It should be noted that the prayer is really a prayer for the morning as it includes a request for needed food for this day. We don’t need to pray in that way when we are retiring for the night. Further, we are not being tempted when we are asleep.  It is right of course to pray at night and we can often pray longer then as we are not under pressure because of work commitments. Daniel prayed three times a day (Daniel 6:10). His prayers included thanksgiving. I suspect that many of us limit our formal praying to morning and evening.  Christ Himself sometimes prayed all night (Luke 6:12). If He needed to pray we certainly do. I had a cousin who was reputed when she was young to have spent so long on her knees before going to bed that it was thought that she must have gone to sleep on her knees. Our evening prayers would include thanksgiving for help in the day just passed and maybe also the pouring out of our hearts regarding matters which we need to deal with on the morrow. When I was at work I learned from my boss that his father always prayed before retiring, though he never went to church or engaged in any other, what might be called, religious functions. Another colleague who did go to church said to his wife when they married: “We will start as we mean to go on” and they prayed that night and from then on until due to old age he became mentally incapable of praying. From then on his eldest son had to do the praying. The fact that persons pray before retiring suggests that they may realise that when asleep they are helpless and are shut up to God for protection, whereas in the day time they can, in a sense, look after themselves.

            It should be realised that the prayer was given before Christ had died and accomplished redemption. Later in the New Testament we find Paul saying: “Forgiving one another, so as God also in Christ has forgiven you.” (Ephesians 4:32). It was not really until after Christ had died and been raised that we could extend to others forgiveness because of what God had extended to us (Luke 24:46). Before then we could ask for forgiveness because of the forgiveness we had extended to others.  However, we should remember that although by believing on Christ we have had our sins (debts) forgiven so that we shall not have to pay the ultimate penalty for them, we may well have to suffer here for offences if we do not forgive those who commit offences against us (Matthew 6:14/15).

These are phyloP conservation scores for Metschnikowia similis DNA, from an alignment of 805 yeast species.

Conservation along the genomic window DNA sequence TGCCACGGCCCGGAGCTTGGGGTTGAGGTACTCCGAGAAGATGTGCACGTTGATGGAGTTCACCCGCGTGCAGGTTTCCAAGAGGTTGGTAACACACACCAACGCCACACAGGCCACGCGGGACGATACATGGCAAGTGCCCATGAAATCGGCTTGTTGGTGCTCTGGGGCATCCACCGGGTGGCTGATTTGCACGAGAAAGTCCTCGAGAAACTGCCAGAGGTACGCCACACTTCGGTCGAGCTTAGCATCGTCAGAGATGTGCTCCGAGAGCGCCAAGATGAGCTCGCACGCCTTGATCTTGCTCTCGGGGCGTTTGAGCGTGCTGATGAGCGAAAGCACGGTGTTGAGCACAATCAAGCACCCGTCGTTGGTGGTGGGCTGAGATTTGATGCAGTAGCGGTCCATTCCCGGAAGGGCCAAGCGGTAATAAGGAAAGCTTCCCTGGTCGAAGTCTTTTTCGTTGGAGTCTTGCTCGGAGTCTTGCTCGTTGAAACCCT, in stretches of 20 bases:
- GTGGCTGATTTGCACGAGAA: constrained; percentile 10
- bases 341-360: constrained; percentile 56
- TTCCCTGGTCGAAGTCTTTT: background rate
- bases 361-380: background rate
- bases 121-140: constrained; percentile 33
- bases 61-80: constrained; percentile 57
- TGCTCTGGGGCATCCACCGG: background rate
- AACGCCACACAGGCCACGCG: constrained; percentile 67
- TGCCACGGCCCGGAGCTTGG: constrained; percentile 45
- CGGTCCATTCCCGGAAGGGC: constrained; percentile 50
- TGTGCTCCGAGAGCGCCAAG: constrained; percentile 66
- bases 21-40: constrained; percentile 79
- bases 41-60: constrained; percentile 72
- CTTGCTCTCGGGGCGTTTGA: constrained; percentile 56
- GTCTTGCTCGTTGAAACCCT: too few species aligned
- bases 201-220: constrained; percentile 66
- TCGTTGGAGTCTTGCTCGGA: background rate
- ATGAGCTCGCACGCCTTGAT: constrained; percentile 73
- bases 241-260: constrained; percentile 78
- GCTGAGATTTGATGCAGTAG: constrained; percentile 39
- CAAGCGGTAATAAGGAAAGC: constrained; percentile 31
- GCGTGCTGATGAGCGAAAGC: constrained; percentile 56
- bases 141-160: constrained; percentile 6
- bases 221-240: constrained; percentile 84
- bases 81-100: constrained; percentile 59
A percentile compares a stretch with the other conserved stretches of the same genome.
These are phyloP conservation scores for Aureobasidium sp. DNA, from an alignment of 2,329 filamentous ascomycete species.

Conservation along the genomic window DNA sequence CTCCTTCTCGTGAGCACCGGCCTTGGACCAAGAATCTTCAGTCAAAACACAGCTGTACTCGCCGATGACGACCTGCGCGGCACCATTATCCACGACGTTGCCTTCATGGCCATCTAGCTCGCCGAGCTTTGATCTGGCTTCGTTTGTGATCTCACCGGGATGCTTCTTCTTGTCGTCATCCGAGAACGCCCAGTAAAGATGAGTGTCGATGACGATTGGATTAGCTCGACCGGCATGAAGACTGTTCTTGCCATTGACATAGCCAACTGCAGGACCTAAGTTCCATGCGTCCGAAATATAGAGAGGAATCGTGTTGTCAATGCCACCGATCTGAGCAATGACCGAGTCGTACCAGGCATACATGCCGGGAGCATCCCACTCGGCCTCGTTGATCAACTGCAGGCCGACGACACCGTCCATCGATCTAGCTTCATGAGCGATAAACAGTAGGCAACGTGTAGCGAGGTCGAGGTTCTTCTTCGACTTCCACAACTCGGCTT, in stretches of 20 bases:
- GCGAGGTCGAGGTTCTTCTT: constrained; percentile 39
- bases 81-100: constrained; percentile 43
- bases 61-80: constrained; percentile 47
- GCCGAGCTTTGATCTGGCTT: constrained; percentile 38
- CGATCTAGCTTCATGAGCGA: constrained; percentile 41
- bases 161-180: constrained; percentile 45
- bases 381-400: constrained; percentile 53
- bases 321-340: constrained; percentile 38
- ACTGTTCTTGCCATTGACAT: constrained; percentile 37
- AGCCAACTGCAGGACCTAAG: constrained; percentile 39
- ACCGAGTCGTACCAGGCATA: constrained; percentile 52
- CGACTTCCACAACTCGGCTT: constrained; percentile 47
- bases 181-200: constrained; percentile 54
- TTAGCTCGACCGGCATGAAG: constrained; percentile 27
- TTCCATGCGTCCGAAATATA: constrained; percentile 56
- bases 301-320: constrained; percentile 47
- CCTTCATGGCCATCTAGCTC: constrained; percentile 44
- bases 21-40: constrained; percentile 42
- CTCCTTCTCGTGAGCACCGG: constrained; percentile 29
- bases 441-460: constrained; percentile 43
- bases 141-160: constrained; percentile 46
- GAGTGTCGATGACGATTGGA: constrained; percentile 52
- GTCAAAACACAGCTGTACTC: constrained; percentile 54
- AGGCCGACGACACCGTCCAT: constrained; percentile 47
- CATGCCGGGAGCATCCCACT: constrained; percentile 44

In praying for our daily bread we are showing that we realise we are dependent on God for it. Our dependence on God would also be shown in our asking God not to lead us into temptation. Peter was at one time full of self confidence, but it led to his denying the Lord. He had to learn that he could not keep himself in his own natural strength. Our dependence would also be shown in asking to be delivered from evil or, as it may read, from the evil one (see JND note to Matthew 6:13). We all have our weak points and Satan can try all ways known to him to lead us astray. It may be the love of money with some, drink with another, fame with another and so on. Hence we need to pray, as has been said: “Satan trembles when he sees the feeblest saint upon his knees”.

            Our prayers should not be vain repetitions, that is, just empty words (Matthew 6:7). This does not mean that we should not pray about a particular thing more than once. Christ Himself did (Matthew 26:44). Paul also did (2 Corinthians 12:7-9). The fact that we repeat our request would show that we are in earnest about the matter concerning which we are praying.  Consider Luke 18:1-8 and Acts 10:1-4). An old piece that has always impressed me read as follows:-

            “I often say my prayers, but do I ever pray. Does the language of my heart go with the words I say. I might as well kneel down and worship gods of stone, than offer to the living God a prayer of words alone.”

            Just repeating the, so-called, ‘Lord’s prayer’ may become just a vain repetition. The fact that the wording of the prayer in Luke differs from that in Matthew would suggest that the prayer was not a prayer set in stone, so to speak. In Matthew the prayer was in accord with what the Lord was teaching at the time. For instance the request for bread was for the need for the day in which the prayer was being made. This was in accord with what the Lord says in Matthew 6:34 as to not being careful for the morrow. A relative of mine who was brought up in a Wesleyan Methodist Chapel but later left it was considered to have started to go wrong when he stopped repeating the ‘Lord’s prayer’.

            It is I believe important to notice that in Luke the disciples did not interrupt the Lord when he was praying, but waited till He had finished before asking Him to teach them to pray. It is a serious matter to interrupt someone who is praying to God even if we do not agree with what he is saying. In my experience someone who stopped a man who was praying in public, himself died within an hour of doing so. Note also that the disciples did not ask the Lord to teach them a prayer but to teach them to pray. John the Baptist taught his disciples to pray, but one would not think that he taught them to use the identical wording to that which the Lord used in Luke’s account.


August 2012